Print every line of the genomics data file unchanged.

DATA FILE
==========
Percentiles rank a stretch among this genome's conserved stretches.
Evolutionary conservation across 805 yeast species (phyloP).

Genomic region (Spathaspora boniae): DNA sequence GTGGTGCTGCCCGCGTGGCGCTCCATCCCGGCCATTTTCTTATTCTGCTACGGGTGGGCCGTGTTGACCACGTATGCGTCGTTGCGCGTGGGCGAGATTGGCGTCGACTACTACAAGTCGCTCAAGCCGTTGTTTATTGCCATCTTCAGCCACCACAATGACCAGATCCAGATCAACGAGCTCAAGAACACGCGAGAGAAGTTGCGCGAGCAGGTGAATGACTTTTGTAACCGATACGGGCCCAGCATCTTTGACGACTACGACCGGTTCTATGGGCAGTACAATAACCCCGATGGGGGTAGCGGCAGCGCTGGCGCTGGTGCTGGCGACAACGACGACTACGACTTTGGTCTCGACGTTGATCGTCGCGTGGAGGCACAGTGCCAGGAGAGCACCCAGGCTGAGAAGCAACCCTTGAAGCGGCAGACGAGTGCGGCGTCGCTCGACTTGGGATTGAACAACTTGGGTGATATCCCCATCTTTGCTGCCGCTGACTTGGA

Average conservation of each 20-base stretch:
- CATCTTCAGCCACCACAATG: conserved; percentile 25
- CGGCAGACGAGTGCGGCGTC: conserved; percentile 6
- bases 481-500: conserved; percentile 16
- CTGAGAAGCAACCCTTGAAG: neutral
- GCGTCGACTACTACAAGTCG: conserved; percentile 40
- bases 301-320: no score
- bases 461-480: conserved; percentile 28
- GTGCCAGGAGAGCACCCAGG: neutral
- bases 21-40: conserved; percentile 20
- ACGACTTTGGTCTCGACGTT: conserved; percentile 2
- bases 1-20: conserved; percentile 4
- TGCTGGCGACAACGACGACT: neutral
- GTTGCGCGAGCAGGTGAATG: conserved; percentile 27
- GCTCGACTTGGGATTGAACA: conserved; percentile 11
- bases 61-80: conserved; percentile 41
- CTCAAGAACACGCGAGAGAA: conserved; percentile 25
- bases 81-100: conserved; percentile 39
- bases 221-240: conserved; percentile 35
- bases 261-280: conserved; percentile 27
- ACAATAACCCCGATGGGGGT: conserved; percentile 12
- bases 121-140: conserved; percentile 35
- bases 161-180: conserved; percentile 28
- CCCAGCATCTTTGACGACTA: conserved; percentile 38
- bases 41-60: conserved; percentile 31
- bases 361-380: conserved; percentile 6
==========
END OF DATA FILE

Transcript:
Percentiles rank a stretch among this genome's conserved stretches.
Evolutionary conservation across 805 yeast species (phyloP).

Genomic region (Spathaspora boniae): DNA sequence GTGGTGCTGCCCGCGTGGCGCTCCATCCCGGCCATTTTCTTATTCTGCTACGGGTGGGCCGTGTTGACCACGTATGCGTCGTTGCGCGTGGGCGAGATTGGCGTCGACTACTACAAGTCGCTCAAGCCGTTGTTTATTGCCATCTTCAGCCACCACAATGACCAGATCCAGATCAACGAGCTCAAGAACACGCGAGAGAAGTTGCGCGAGCAGGTGAATGACTTTTGTAACCGATACGGGCCCAGCATCTTTGACGACTACGACCGGTTCTATGGGCAGTACAATAACCCCGATGGGGGTAGCGGCAGCGCTGGCGCTGGTGCTGGCGACAACGACGACTACGACTTTGGTCTCGACGTTGATCGTCGCGTGGAGGCACAGTGCCAGGAGAGCACCCAGGCTGAGAAGCAACCCTTGAAGCGGCAGACGAGTGCGGCGTCGCTCGACTTGGGATTGAACAACTTGGGTGATATCCCCATCTTTGCTGCCGCTGACTTGGA

Average conservation of each 20-base stretch:
- CATCTTCAGCCACCACAATG: conserved; percentile 25
- CGGCAGACGAGTGCGGCGTC: conserved; percentile 6
- bases 481-500: conserved; percentile 16
- CTGAGAAGCAACCCTTGAAG: neutral
- GCGTCGACTACTACAAGTCG: conserved; percentile 40
- bases 301-320: no score
- bases 461-480: conserved; percentile 28
- GTGCCAGGAGAGCACCCAGG: neutral
- bases 21-40: conserved; percentile 20
- ACGACTTTGGTCTCGACGTT: conserved; percentile 2
- bases 1-20: conserved; percentile 4
- TGCTGGCGACAACGACGACT: neutral
- GTTGCGCGAGCAGGTGAATG: conserved; percentile 27
- GCTCGACTTGGGATTGAACA: conserved; percentile 11
- bases 61-80: conserved; percentile 41
- CTCAAGAACACGCGAGAGAA: conserved; percentile 25
- bases 81-100: conserved; percentile 39
- bases 221-240: conserved; percentile 35
- bases 261-280: conserved; percentile 27
- ACAATAACCCCGATGGGGGT: conserved; percentile 12
- bases 121-140: conserved; percentile 35
- bases 161-180: conserved; percentile 28
- CCCAGCATCTTTGACGACTA: conserved; percentile 38
- bases 41-60: conserved; percentile 31
- bases 361-380: conserved; percentile 6